8 Charged for Artificially Inflating Purchase Prices

Allison Tussey —  October 6, 2011 — Leave a comment

Valeri Mysin, 31, Citrus Heights, Calif.; Angela Shavlovsky, 52, Sacramento, Calif.; Nikolay Katinskiy, 28, Lynwood, Wash.; Michael Kennedy, 44, Miami Beach, Fla.; Alexander Kokhanets, 34, Roseville, Calif.; Boris Murzak, 38, and Zinaida Murzak, 40, both of Sacramento, Calif.; and Vitaliy Tuzman, 31, West Sacramento, Calif., have been indicted and charged with conspiracy to commit mail fraud in connection with a mortgage fraud scheme involving the purchase of seven homes.

All seven properties were foreclosed, resulting in more than $1.8 million in losses for mortgage lenders. Katinsky and Kennedy were also charged with money laundering in connection with the scheme. Defendants Shavlovsky, Katinskiy, Kennedy, were arrested by FBI agents, and Kokhanets, Boris Murzak, and Zinaida Murzak were issued a summons.

According to court records, the mortgage fraud scheme involved purchasing homes at prices substantially higher than the homes were worth in order for the defendants to receive cash at the close of escrow. The indictment alleges that Shavlovsky recruited Katinsky and Kennedy to act as strawbuyers and finance 100 percent of the artificially inflated purchase price of homes by submitting fraudulent loan applications to lenders, which falsely represented Katinsky‘s and Kennedy‘s employment, income, and intent to occupy the homes as their primary residence.

According to the indictment, Valeri Mysin, a licensed California real estate agent, prepared the phony applications and attempted to disguise his involvement with these fraudulent loans by making it appear that another loan officer in his office had handled them. Kokhanets, Boris Murzak, Zinaida Murzak, and Tuzman were homeowners who allegedly sold their properties as part of this scheme. In order to artificially inflate the sales price of their homes, Kokhanets, Tuzman, and the Murzaks are alleged to have signed fake invoices falsely claiming that repairs or improvements had been completed on their properties. After the lenders funded the fraudulent loans, the indictment alleges that the defendants diverted a portion of the proceeds from the inflated sales price directly to themselves and to businesses controlled by the defendants and others.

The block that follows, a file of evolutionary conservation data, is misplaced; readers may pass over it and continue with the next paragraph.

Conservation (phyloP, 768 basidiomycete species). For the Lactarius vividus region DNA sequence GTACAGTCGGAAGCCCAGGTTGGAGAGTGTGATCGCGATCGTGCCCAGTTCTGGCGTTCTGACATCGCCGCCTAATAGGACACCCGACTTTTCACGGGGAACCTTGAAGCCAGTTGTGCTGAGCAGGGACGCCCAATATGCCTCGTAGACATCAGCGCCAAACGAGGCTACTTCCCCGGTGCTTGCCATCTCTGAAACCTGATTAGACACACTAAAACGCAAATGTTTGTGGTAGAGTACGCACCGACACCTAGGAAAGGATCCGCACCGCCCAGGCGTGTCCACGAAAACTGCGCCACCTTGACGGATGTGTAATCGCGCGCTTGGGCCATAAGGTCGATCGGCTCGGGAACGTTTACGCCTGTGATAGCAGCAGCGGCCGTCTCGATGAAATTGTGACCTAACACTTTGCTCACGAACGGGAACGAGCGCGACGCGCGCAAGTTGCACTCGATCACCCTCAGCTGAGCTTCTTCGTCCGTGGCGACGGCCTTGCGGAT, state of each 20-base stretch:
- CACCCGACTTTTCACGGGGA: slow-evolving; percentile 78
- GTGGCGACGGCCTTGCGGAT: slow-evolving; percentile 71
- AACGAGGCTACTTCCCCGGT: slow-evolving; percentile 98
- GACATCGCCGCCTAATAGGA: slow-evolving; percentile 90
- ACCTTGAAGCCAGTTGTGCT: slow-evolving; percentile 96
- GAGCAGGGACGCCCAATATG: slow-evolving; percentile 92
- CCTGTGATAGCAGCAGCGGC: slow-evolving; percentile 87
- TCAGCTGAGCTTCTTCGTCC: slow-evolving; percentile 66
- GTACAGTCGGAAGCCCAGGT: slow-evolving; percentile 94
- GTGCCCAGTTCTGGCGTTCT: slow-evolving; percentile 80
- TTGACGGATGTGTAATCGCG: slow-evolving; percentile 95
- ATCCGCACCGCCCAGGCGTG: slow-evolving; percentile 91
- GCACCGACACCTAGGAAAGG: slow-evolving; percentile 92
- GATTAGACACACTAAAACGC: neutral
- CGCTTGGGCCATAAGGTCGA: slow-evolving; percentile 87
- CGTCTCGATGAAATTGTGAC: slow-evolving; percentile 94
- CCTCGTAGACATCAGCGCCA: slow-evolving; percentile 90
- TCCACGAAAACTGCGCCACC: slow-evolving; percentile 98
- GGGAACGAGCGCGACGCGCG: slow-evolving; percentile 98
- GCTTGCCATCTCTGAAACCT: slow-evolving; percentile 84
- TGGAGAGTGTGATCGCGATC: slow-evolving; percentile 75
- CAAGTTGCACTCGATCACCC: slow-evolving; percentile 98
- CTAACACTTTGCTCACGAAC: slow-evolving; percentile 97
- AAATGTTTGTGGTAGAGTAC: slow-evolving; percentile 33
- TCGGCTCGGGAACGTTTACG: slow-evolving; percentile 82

If convicted, the defendants face a maximum penalty of 20 years in prison for conspiracy to commit mail fraud, 10 years in prison for money laundering, and a $250,000 fine. The actual sentence, however, will be determined at the discretion of the court after consideration of any applicable statutory factors and the Federal Sentencing Guidelines, which take into account a number of variables.

The charges are only allegations and the defendants are presumed innocent until and unless proven guilty beyond a reasonable doubt.

United States Attorney Benjamin B. Wagner announced the federal grand jury indictment.

This case is the product of an investigation by the Federal Bureau of Investigation and the Internal Revenue Service-Criminal Investigation. Assistant United States Attorneys R. Steven Lapham and Dominique N. Thomas are prosecuting the case.

Mortgage fraud is a priority area for the President’s Financial Fraud Enforcement Task Force.  The task force includes representatives from a broad range of federal agencies, regulatory authorities, inspectors general, and state and local law enforcement who, working together, bring to bear a powerful array of criminal and civil enforcement resources.  The task force is working to improve efforts across the federal executive branch, and with state and local partners, to investigate and prosecute significant financial crimes, ensure just and effective punishment for those who perpetrate financial crimes, combat discrimination in the lending and financial markets, and recover proceeds for victims of financial crimes.  For more information on the task force, visit StopFraud.gov.

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Allison Tussey

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